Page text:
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Dublin: 17 °C Saturday 24 August, 2019
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Impressive out-half Ross Byrne thriving on Ireland U20s' freedom to play

The UCD playmaker was man of the match in yesterday’s win against France.

Byrne was 100% off the tee in Athlone.
Byrne was 100% off the tee in Athlone.
Image: James Crombie/INPHO

Murray Kinsella reports from Dubarry Park

WHAT A BREATH of fresh air yesterday evening’s U20 Six Nations clash between Ireland and France was.

In contrast to some of the risk-free, kicking-focused and defence-dominated rugby we sometimes see at the senior level of the international game, here was a game for lovers of open, running rugby.

Nigel Carolan’s Ireland side were highly ambitious with ball in hand for much of their 37-20 win, even putting themselves in a few troubling positions at times due to their adherence to a run-first mentality.

Still, there was a calm head at out-half in Ross Byrne to steady any second-half nerves as Ireland secured an impressive result to make it two wins from two in the competition so far.

The UCD playmaker was superb last weekend in Italy and even better at Dubarry Park, kicking at 100% off the tee [he's now 13 from 14 over both games], passing with real accuracy and also finding touch intelligently at important times.

Deservedly named man of the match despite a range of other outstanding individual displays, Byrne continues to demonstrate his rich potential in his second year at U20 level.

The 19-year-old says he’s enjoying the style of rugby Carolan is encouraging his players to explore.

“He really let’s us express ourselves,” said Byrne post-match in Athlone. “We’ve got players in the squad who can create something out of nothing. Going out wide is a real strength of ours, but we have the pack to go up the middle as well if we need to.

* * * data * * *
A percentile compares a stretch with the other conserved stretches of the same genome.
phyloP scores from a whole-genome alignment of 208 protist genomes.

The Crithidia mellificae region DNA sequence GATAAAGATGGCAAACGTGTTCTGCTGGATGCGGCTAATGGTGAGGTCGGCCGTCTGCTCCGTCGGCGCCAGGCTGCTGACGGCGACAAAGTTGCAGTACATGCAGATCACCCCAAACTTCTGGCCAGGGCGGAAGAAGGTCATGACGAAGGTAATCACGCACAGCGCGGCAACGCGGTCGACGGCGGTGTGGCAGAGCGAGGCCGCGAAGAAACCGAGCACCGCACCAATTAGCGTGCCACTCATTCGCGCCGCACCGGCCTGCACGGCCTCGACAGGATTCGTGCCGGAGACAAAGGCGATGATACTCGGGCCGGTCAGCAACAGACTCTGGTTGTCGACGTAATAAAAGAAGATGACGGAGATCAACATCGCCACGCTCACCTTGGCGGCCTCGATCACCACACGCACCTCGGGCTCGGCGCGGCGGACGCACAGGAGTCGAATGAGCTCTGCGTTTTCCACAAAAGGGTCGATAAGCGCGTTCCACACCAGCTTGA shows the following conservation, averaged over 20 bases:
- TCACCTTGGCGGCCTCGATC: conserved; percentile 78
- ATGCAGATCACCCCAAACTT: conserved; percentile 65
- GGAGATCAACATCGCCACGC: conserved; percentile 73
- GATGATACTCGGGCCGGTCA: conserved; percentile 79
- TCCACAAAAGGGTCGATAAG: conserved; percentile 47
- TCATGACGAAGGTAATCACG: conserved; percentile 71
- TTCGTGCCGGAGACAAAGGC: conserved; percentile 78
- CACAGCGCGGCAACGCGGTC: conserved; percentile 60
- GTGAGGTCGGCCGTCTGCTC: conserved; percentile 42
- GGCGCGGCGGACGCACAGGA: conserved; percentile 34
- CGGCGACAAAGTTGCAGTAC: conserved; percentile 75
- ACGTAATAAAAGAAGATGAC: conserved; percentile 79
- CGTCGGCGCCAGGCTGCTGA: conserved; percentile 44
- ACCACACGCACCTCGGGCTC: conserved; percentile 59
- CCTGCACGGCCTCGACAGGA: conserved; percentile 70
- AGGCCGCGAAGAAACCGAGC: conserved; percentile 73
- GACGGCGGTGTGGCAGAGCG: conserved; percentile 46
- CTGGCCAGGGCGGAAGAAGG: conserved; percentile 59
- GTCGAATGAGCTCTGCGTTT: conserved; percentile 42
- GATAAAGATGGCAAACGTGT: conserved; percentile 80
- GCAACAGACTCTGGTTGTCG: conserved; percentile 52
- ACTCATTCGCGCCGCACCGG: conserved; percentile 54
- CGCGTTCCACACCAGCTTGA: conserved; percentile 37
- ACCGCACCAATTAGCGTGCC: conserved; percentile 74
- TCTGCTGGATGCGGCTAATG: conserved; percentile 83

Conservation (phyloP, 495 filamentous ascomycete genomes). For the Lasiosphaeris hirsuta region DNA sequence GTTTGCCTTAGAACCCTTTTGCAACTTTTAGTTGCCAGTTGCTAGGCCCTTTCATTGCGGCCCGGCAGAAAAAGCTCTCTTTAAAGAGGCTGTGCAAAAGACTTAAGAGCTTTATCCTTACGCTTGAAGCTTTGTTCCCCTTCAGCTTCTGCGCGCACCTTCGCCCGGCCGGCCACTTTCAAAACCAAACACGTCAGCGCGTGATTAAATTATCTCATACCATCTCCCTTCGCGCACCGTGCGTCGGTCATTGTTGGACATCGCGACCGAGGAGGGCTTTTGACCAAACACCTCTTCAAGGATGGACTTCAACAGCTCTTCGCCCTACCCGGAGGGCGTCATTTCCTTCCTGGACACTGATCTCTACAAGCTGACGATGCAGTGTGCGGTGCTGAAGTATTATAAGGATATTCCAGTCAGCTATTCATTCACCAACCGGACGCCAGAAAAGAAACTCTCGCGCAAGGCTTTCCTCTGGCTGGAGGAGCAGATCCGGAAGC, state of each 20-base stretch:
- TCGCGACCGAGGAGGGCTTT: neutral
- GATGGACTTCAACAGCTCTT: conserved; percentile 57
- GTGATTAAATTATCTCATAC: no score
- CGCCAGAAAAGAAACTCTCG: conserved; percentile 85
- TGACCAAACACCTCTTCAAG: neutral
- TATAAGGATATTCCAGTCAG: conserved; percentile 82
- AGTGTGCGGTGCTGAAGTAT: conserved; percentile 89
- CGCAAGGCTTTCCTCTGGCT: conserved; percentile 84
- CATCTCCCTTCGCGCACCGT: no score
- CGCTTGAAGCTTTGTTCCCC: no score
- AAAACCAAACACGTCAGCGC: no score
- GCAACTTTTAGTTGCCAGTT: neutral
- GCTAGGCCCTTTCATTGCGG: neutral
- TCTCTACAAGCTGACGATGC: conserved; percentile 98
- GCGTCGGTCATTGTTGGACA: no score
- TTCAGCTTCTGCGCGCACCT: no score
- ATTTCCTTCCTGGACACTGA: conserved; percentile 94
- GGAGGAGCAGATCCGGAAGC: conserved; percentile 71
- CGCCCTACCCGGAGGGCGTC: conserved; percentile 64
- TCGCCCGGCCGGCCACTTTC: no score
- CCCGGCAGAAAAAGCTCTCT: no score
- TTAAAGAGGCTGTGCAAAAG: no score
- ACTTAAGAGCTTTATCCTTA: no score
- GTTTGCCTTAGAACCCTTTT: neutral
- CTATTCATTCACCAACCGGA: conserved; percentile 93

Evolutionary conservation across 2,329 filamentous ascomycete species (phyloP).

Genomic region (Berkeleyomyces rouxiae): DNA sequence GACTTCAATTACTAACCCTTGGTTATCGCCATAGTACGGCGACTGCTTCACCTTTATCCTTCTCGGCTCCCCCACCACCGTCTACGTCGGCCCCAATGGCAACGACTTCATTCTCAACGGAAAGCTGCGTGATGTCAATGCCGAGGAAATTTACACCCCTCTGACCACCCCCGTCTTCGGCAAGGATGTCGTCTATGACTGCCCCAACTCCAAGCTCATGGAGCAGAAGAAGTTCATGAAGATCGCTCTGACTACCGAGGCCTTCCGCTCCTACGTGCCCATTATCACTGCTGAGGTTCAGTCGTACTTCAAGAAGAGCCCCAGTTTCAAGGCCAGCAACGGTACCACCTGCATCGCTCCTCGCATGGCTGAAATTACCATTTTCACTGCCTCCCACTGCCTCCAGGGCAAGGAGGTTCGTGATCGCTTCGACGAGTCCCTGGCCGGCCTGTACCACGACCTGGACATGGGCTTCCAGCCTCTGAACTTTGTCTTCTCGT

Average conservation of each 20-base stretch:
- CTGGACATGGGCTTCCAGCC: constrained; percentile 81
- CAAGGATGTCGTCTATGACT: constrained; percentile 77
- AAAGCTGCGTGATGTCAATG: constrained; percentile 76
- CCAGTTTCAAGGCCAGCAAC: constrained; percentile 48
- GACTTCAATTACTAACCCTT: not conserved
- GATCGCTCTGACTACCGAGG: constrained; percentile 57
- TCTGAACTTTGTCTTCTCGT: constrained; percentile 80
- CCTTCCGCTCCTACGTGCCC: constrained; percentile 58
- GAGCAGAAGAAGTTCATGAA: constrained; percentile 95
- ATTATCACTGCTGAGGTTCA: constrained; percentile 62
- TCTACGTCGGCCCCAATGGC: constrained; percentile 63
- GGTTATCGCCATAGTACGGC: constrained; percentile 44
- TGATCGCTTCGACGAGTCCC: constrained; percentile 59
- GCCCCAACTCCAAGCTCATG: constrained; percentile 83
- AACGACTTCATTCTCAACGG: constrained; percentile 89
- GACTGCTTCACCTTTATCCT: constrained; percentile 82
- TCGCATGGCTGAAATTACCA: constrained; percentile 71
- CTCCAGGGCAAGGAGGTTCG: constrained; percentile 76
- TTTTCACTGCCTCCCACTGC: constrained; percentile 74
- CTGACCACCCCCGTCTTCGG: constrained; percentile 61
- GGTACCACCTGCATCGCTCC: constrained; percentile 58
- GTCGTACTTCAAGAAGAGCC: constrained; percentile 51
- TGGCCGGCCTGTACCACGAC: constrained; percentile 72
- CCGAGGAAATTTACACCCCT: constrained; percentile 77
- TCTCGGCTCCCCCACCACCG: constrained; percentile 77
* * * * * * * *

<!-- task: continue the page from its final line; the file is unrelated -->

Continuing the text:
“We’ve got good variety in our game and Nigel’s given us the freedom to play as we see it.”

Ross Byrne receives the man of the match award from Jim Dollard Byrne was named man of the match. Source: James Crombie/INPHO

The result last night was some thrilling attacking rugby from Ireland, as Jack Owens, Billy Dardis, Stephen Fitzgerald and Garry Ringrose all scored tries against a strong French side.

Some of the scores came on the end of free-flowing moves, but Byrne points out that there is nothing revolutionary about Ireland’s attack.

“We don’t do anything too complicated,” explained Byrne. “We try to do really simple things, but do them really well. I think the two wingers deserve a lot of credit, they work so hard off the ball and a lot of it is probably unseen. It came off today, which was great.”

Byrne’s composure stood out in Italy last weekend, when the testing weather conditions meant his kicking from hand was required frequently, while there was again a noticeable degree of coolness from the out-half against the French.

The Leinster academy man agrees that being in his second year of U20s rugby helps mentally, but also points to his long-standing halfback partnership with captain Nick McCarthy, with whom he has played since minis rugby and all the way through his time at St. Michael’s College.

“I think it’s huge, especially with Nick inside me. I played with him last year, I’ve played with him since I was six years of age,” said Byrne.

“That helps a lot when we get into these games, we know what we need to do from the experience of winning and losing last year, and throughout all of our careers.”

Billy Dardis scores his side's third try Byrne sent Billy Dardis over for a sharp try just after half time. Source: James Crombie/INPHO

Ireland head into next weekend’s break as the only side still unbeaten in the U20 Six Nations, but are already thinking ahead to the clash with England at Donnybrook on Friday 27 February.

England ran nine tries past Italy yesterday, but Ireland will have some confidence at the top of the table.

“Yeah, we’re in a good position,” agreed Byrne. “We’ll take a break now and we’ll look at the French game and at England, see how we can break them down. Playing on Donnybrook on the astro, hopefully it’s a dry day as that’ll suit us a lot.

“That’s going to be a big test, they’re going to be very physical. After losing their first game [against Wales], they’ll be up for it as well. We’re looking forward to that.”

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About the author:

Murray Kinsella

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